Over the past decade, I have attended many conferences discussing utilities’ use of technology. Event Horizon is a tech event like no other. It had dry ice, loud techno music, light shows, and was located in an old Berlin power station. Most striking of all was (my approximation of) attendees’ average age, which was well below 40. More traditional energy events rarely go beyond a passing reference to climate change; at Event Horizon, the issue dominated the first morning’s key notes. Distributed energy resources (DER) integration was cited heavily as a way to avert environmental disaster; blockchain—in many guises—will help integrate DER.
Event Horizon was organized by the Energy Web Foundation (EWF), whose founding partners the Rocky Mountain Institute and Grid Singularity were highly visible on the show floor and in the keynotes. However, there was a good mix of other organizations not affiliated to EWF. The event served as a bellwether for blockchain’s maturity, which I sum up in five observations:
Rampant Investment in Blockchain Overshadows Utilities’ Reticence
Blockchain hype is at its peak. One presenter believes over $1 billion of investment capital has been raised by energy-focused blockchain startups, the majority of which was raised through initial coin offerings (ICOs). However, utility spend on blockchain is far lower. I believe this is limited to a handful of larger utilities, which have created small blockchain teams within innovation centers to test a handful of use cases.
The North American Market Is Flailing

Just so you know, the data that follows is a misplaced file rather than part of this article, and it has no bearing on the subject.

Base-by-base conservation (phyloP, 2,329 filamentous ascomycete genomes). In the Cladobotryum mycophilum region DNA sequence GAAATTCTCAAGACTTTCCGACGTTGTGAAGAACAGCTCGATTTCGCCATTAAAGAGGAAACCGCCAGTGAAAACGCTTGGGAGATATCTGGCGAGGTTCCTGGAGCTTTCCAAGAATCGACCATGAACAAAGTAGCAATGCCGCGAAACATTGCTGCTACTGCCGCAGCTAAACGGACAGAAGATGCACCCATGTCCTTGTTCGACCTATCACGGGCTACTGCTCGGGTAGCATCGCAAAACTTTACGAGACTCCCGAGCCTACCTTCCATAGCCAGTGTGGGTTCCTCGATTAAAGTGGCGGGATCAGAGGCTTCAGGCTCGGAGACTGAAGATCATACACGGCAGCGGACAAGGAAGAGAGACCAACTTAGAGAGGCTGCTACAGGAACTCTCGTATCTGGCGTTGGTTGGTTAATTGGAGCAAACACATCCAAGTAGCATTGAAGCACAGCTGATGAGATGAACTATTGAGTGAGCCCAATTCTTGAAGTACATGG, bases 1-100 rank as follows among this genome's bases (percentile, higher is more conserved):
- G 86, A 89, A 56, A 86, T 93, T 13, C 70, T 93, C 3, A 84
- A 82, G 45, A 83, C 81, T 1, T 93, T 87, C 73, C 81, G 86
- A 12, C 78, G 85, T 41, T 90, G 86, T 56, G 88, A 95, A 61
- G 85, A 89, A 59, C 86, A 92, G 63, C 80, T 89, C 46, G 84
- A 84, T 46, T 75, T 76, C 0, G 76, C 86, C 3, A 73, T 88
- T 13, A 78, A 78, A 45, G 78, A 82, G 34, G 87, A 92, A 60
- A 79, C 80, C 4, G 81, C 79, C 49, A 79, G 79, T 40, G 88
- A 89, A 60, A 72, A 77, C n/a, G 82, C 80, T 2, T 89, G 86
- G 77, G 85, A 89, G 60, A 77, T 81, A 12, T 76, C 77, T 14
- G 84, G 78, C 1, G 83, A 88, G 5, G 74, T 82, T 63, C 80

US-based ICOs led the world in 2016, but stalled in 2017-2018. CleanTech Group estimates $723 million of ICO capital was raised in Europe, $251 million in Asia Pacific, and $140 million in North America, which recorded the lowest growth of the three regions. This is not surprising, given the US’s lack of market reforms or competition, and its anti-renewables administration: the consensus on the exhibition floor was that North America is about 5 to 10 years behind the rest of the world. The money appears to be following activity; DER trailblazers New York and California may well catalyze the rest of North America into action.
ICOs to Be Replaced by Venture Capital
In a recent blog I discussed why ICOs worry me: they strike me as a way for naïve investors to part with their money. The volume of investment raised by startups is staggering, but it is important not to get too carried away. ICO funding is showing signs of drying up, with few new investors emerging and a lack of originality in startups’ proposed business models. As the industry matures, an increasing proportion of funding will come from venture capital.
Few Business Models Focus on Utilities’ Current Needs
Most blockchain startups are focused on peer-to-peer energy trading. Unfortunately, while I am enthusiastic for transactive energy’s future, it won’t really exist as a mass-market offering for many years. In contrast, a handful of companies—notably Electron and Spherity—presented uses for blockchain that resolve current issues that existing IT fails to address. The rest of the blockchain community should take note: pragmatic solutions tend to make the most money.
Nothing Dispelled My Antipathy toward Token-Based Business Models
Finally, I was disappointed to see so many startups with business models that “tokenize” energy markets. Essentially, this strategy attempts to merge cryptocurrencies with energy markets. Tokens may be useful when used in a system’s backend, but remain invisible to end-users. However, I believe regulators will put the kibosh on any business model that has the merest whiff of cryptocurrency. The world of Bitcoin is far too risky to translate into a workable model for energy customers.